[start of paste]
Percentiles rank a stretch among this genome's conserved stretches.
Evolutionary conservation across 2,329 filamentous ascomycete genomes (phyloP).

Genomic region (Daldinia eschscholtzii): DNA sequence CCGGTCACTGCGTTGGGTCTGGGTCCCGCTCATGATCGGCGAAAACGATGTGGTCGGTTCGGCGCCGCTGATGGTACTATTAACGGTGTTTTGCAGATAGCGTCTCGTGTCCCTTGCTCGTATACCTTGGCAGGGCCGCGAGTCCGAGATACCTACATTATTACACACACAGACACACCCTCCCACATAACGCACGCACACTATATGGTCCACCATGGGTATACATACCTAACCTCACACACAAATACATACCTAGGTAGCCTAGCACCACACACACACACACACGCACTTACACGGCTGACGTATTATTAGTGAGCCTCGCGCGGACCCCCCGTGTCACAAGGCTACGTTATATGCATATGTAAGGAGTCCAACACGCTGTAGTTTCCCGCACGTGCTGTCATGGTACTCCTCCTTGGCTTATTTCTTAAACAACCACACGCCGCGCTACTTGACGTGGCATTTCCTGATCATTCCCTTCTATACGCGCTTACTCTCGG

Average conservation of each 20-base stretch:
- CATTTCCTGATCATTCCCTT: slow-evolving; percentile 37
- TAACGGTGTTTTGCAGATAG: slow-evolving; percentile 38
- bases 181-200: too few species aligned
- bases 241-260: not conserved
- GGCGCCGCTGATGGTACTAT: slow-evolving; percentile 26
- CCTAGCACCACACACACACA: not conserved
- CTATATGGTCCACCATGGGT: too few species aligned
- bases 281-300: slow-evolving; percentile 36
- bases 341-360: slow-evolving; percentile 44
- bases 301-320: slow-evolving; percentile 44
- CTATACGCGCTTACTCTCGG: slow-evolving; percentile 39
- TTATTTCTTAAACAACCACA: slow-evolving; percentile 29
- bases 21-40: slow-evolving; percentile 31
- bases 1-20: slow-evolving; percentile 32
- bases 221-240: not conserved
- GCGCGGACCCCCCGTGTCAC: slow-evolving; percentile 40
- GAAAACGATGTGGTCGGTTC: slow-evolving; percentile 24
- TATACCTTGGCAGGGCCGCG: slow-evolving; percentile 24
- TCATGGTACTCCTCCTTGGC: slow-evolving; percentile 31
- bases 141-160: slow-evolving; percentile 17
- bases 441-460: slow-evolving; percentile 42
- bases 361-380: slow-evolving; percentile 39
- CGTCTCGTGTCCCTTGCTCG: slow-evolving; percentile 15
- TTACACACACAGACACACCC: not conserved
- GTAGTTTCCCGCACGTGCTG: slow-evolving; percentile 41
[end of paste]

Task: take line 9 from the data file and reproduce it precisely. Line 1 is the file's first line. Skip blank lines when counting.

- GGCGCCGCTGATGGTACTAT: slow-evolving; percentile 26